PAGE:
The protests have quickly taken on a mysterious quality, as officials have tried to decipher protesters from anarchists, freedom fighters from garden-variety looters. It’s possible that this is the moment that both the extreme right and the extreme left have been waiting for: a chance, under the cover of righteousness, to lay waste to the ideals that hold us together, ever so tenuously.
Most of us don’t live at those extremes. Most of us want to live, and want our neighbors to be able to live.
If nothing else, this must be a moment that forces us to look inward. That introspection has to begin with law enforcement, with the people entrusted to execute our ideas of justice.
Some of those people get that. In the middle of a restless night last week, Attorney General Maura Healey wrote a long memo to her staff. Partly, it announced an office-wide conversation about what was going on. Partly, it was a cry from the heart. (It wasn’t intended for public consumption; someone sent it to someone who sent it to me.)
“I talk a lot these days about empathy,” Healey wrote. “About seeing life through the lens and experience of another person, especially someone different from us. I think empathy is crucial. That’s what animates our work, and I think in that and through that, it brings us satisfaction and an affirmance of purpose.
“I also think that we have an obligation, as long as we serve in an office where each of us is sworn to fight for people, justice, and equal treatment under the law, to do everything within our power to take action where we can, to stand up against the perniciousness and pervasiveness of prejudice, insecurity, hate and bigotry, wherever it exists, and to work harder than ever to build a better future.”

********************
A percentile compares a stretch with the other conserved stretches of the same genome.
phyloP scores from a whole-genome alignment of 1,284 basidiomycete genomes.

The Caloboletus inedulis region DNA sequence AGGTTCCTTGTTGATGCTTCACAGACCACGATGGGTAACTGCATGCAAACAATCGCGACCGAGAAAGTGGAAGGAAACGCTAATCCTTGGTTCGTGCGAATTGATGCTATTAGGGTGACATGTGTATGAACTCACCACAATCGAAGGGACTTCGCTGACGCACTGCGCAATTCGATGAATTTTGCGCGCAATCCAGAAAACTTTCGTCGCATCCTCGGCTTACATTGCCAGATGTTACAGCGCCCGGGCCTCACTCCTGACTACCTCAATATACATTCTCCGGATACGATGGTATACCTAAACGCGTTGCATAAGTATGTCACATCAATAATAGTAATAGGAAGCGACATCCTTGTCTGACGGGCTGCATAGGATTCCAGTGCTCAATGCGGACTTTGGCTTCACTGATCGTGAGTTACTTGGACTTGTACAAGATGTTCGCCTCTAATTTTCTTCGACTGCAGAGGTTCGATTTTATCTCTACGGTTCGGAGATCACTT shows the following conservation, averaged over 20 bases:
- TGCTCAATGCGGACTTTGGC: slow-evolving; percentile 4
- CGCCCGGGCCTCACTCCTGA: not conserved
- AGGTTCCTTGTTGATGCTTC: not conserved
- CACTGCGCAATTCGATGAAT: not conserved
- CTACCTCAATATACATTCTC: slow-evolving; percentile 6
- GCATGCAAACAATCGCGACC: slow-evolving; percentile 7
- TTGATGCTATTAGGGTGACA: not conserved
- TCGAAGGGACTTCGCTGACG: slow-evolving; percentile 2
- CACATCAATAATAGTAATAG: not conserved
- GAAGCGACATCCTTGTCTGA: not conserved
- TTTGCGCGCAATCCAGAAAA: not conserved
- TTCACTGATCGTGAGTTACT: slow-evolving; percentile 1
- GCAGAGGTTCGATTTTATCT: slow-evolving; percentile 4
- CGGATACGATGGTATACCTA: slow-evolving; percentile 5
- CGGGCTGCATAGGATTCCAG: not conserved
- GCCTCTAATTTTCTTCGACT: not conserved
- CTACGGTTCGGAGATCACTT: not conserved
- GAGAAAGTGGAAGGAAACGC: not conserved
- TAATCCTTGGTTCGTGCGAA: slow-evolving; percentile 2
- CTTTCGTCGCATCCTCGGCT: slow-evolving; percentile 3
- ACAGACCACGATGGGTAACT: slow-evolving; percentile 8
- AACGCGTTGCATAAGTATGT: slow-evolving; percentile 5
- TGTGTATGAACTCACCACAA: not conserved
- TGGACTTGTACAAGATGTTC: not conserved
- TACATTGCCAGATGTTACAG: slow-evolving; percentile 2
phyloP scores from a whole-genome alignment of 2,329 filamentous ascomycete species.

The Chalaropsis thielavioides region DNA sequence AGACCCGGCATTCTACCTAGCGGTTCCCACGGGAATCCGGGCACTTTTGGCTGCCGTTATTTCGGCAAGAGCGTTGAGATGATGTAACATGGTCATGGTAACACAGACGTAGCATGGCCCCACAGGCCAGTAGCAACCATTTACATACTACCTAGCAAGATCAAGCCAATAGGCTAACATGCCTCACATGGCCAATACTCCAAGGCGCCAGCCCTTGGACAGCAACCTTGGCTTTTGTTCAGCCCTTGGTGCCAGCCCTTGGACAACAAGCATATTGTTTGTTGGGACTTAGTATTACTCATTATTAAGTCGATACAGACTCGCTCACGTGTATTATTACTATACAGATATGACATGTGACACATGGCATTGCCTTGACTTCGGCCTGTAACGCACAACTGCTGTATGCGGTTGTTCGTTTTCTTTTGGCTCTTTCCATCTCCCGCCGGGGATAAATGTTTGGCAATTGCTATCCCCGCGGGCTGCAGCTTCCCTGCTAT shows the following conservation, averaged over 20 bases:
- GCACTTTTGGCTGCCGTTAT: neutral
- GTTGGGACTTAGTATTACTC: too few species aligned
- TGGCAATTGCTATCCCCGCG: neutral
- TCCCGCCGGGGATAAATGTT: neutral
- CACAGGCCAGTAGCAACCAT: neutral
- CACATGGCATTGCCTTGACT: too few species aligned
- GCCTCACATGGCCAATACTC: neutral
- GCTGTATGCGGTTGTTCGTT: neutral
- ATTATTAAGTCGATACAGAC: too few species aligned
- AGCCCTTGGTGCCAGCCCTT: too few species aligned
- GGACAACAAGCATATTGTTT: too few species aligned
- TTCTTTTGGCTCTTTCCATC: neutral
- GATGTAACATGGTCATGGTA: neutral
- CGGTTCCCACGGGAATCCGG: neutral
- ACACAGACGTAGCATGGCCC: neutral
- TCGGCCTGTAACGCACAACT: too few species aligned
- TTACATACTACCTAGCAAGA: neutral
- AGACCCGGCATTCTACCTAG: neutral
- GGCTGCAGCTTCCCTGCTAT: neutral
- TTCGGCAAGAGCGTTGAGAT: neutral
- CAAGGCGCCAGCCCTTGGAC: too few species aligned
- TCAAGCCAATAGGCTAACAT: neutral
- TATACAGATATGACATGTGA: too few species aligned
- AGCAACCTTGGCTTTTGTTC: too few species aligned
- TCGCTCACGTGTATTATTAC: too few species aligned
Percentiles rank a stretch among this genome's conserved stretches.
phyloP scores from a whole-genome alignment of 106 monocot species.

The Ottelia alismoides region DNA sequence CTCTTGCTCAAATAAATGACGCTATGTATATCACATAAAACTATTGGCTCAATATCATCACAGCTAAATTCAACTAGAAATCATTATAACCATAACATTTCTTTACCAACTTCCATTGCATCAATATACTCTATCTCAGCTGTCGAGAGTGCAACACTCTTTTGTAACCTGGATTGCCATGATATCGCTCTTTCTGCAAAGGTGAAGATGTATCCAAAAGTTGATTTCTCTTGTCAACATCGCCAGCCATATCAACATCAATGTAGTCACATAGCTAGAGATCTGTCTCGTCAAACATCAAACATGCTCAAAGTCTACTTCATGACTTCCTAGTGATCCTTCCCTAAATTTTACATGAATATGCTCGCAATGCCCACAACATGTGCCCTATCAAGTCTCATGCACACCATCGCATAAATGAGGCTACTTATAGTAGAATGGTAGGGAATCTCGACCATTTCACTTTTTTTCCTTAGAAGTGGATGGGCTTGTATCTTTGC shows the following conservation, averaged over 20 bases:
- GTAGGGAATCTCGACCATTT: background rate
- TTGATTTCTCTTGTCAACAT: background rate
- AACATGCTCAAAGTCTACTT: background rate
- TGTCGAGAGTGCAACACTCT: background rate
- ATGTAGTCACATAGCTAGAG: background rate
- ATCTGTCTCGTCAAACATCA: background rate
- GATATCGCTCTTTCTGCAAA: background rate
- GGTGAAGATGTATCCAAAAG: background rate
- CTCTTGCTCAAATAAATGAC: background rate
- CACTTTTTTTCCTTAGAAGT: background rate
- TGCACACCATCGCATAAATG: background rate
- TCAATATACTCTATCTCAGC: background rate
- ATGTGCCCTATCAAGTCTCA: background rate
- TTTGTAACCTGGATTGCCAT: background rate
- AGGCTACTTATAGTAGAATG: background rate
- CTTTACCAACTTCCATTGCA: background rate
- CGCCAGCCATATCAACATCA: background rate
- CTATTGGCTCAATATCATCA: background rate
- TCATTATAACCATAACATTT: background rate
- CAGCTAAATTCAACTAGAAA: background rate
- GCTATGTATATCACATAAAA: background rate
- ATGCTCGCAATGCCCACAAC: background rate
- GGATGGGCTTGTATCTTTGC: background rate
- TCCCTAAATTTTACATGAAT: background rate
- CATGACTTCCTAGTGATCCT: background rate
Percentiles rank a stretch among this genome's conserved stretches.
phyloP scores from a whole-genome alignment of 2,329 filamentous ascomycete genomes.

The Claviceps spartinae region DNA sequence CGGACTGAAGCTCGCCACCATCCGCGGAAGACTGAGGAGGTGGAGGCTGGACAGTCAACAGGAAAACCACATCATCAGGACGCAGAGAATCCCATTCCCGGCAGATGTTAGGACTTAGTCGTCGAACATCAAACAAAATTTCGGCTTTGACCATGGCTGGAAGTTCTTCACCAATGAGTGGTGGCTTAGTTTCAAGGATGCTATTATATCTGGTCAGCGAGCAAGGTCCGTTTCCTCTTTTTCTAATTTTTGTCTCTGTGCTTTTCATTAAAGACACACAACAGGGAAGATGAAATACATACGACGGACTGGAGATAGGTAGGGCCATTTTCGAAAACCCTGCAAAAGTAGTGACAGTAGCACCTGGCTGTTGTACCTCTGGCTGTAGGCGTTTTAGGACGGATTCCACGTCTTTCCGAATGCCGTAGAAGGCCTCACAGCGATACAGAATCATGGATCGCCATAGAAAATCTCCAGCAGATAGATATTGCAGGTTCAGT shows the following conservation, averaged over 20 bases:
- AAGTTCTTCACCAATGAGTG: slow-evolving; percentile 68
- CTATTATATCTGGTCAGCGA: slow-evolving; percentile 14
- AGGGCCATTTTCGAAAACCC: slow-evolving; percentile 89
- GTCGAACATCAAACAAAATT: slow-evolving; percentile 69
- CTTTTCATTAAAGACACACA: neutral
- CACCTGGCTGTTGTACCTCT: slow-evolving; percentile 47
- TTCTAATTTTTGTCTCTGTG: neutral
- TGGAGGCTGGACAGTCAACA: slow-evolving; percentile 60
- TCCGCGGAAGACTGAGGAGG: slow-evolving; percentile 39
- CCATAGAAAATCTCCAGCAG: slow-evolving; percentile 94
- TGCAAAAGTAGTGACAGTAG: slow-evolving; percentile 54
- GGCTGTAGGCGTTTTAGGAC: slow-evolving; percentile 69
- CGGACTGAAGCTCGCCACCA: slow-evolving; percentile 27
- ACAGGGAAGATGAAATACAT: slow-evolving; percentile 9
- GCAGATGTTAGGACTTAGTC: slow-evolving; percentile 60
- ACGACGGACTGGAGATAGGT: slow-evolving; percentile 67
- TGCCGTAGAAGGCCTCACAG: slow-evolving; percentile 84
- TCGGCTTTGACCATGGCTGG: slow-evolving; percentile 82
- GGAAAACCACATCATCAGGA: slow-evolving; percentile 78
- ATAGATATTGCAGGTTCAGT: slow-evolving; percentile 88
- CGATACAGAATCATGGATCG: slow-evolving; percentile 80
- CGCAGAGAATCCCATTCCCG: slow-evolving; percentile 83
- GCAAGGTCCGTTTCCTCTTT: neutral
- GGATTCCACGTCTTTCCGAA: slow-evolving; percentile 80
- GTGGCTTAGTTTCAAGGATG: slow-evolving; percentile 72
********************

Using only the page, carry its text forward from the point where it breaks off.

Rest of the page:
The online meeting she called drew nearly 400 staffers, Healey said. Some of them shared stories she had never heard about their encounters with law enforcement. Healey had intended to start the meeting and leave, but couldn’t tear herself away.
“We have jobs and roles, but I don’t know that we always think about the person behind that,” she told me. “That was very powerful.”
Protests like these change people; I mentioned that my first encounter with one changed me. I started that week in 1980 wanting to become a lawyer. What 18-year-old would want to work in a courtroom after seeing that verdict? I started reading James Baldwin, and thinking maybe I wanted to be a writer.
Fire is a frequent presence in Baldwin’s writing. So is urgency. He closes “The Fire Next Time” with this:
“If we — and now I mean the relatively conscious whites and the relatively conscious blacks who must, like lovers, insist on, or create, the consciousness of the others — do not falter in our duty now, we may be able, handful that we are, to end the racial nightmare and achieve our country, and change the history of the world.
“If we do not now dare everything, the fulfillment of that prophet, recreated from the Bible in song by a slave, is upon us: God gave Noah the rainbow sign, no more water, the fire next time!”
The fire is here. What arises from the ashes is up to us.